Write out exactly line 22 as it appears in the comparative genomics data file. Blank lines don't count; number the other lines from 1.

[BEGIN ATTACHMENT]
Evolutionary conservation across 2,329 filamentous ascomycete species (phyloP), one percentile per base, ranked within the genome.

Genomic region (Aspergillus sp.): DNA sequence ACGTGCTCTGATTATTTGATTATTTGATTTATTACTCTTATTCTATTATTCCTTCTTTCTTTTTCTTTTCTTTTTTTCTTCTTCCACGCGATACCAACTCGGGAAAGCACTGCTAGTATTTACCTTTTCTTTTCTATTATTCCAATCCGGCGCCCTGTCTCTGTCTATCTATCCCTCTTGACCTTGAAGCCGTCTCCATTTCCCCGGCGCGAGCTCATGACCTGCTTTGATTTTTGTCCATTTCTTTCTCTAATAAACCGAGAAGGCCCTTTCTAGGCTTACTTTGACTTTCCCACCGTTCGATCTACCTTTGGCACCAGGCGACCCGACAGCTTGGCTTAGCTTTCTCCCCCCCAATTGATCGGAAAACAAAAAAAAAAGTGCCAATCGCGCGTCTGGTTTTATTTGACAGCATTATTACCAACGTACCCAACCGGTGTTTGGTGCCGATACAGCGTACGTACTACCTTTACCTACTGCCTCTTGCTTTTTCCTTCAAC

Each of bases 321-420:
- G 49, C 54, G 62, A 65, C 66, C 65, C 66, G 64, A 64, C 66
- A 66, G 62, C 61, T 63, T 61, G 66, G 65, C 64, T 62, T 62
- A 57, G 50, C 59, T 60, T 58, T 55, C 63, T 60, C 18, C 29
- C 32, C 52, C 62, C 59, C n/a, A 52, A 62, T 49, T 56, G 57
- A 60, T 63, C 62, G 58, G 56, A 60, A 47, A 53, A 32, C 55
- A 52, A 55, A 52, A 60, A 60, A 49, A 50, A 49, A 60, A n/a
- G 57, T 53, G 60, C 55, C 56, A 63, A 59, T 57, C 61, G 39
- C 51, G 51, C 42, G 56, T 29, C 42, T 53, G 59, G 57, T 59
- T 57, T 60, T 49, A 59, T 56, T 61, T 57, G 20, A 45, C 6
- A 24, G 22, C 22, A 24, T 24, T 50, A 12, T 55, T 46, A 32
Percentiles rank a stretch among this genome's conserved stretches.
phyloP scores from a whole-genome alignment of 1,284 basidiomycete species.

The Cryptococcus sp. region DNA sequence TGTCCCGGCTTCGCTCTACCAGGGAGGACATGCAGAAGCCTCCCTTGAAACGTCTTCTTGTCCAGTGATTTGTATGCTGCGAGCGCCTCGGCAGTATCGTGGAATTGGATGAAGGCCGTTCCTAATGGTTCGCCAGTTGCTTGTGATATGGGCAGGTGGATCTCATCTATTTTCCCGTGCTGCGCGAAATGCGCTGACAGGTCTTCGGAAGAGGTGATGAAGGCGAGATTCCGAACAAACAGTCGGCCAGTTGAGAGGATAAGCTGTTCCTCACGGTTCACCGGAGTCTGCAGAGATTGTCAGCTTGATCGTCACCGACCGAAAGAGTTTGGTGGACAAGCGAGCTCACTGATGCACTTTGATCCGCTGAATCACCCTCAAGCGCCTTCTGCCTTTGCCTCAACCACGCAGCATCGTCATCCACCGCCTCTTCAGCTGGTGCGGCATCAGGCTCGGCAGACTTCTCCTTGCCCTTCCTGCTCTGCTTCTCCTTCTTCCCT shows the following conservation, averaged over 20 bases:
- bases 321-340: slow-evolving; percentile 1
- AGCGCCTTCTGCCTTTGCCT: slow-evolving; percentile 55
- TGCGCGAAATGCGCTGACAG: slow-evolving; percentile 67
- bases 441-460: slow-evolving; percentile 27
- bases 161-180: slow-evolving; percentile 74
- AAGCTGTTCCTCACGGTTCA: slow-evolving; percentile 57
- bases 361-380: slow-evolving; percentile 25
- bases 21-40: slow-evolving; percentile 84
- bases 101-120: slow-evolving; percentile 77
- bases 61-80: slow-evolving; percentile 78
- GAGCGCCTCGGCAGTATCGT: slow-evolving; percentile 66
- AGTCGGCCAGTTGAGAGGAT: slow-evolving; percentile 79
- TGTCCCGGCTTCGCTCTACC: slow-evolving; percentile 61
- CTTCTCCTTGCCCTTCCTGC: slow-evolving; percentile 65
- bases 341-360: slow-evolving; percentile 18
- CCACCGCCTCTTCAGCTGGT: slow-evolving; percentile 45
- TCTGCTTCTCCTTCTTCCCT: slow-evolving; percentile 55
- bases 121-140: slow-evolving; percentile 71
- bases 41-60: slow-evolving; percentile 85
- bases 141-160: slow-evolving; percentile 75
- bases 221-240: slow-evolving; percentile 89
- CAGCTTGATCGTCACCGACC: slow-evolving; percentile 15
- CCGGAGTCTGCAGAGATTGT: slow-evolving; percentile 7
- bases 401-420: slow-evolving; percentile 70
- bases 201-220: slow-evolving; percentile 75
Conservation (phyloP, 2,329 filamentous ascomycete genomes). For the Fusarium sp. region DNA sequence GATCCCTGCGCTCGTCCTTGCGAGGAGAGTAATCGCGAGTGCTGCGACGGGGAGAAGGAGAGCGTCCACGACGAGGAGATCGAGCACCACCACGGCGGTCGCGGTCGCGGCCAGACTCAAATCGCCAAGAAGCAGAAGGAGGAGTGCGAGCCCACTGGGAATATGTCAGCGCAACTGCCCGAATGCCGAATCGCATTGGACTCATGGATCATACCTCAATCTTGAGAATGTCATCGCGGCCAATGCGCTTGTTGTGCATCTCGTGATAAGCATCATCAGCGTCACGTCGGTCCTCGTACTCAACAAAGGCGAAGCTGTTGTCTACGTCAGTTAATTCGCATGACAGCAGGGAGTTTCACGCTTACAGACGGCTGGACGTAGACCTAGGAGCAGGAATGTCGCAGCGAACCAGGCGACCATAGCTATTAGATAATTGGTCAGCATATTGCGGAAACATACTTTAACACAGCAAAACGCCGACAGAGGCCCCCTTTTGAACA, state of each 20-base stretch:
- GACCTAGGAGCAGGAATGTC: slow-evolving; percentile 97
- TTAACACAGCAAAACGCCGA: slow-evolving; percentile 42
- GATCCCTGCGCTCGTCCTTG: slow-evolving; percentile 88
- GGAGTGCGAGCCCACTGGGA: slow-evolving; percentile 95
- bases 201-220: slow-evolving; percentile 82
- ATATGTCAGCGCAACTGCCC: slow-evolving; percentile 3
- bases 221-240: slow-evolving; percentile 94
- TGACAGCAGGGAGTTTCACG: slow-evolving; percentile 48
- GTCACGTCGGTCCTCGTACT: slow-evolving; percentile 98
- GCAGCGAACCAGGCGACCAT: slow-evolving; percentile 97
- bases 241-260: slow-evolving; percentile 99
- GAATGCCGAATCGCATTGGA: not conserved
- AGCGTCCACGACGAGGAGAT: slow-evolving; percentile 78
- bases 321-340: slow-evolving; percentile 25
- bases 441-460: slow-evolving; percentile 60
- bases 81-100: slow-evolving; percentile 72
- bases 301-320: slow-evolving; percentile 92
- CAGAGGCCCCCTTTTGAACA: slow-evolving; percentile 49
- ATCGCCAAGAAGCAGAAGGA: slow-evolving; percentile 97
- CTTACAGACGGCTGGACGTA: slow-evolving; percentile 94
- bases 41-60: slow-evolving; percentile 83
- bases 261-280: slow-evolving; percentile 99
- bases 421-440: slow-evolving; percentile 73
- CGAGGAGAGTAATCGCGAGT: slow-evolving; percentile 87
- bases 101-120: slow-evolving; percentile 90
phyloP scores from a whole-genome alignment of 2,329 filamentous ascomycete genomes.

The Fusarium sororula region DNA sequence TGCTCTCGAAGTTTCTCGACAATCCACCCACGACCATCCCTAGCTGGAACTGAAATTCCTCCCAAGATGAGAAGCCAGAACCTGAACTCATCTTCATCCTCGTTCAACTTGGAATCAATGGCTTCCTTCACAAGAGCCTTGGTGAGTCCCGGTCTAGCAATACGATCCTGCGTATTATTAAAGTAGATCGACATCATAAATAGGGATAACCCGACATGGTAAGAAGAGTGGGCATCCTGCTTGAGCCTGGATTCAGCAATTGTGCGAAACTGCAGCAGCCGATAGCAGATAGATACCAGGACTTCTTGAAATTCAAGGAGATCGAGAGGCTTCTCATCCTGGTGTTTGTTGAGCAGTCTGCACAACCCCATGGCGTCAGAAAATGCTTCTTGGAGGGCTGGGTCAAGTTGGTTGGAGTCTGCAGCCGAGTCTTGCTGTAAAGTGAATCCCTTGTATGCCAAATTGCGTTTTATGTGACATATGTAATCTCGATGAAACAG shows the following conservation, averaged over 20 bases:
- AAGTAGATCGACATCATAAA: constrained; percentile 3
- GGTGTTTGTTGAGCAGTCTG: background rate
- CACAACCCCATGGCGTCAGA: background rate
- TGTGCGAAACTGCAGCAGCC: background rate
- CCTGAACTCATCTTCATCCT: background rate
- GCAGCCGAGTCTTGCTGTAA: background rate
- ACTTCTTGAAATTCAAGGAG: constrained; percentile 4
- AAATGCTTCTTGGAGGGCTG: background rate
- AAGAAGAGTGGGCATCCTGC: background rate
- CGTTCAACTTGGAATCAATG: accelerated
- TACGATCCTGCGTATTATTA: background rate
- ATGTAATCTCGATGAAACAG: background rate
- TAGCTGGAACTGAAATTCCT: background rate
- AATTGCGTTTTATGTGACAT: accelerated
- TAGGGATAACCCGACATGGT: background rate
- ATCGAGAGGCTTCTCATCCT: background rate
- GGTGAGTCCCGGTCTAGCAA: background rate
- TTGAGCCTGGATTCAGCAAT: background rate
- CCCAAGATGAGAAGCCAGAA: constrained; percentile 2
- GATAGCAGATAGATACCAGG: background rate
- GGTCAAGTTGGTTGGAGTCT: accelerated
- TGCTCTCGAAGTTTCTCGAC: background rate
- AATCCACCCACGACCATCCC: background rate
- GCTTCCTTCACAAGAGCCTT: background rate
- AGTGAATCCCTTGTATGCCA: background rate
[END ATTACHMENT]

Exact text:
- AAGCTGTTCCTCACGGTTCA: slow-evolving; percentile 57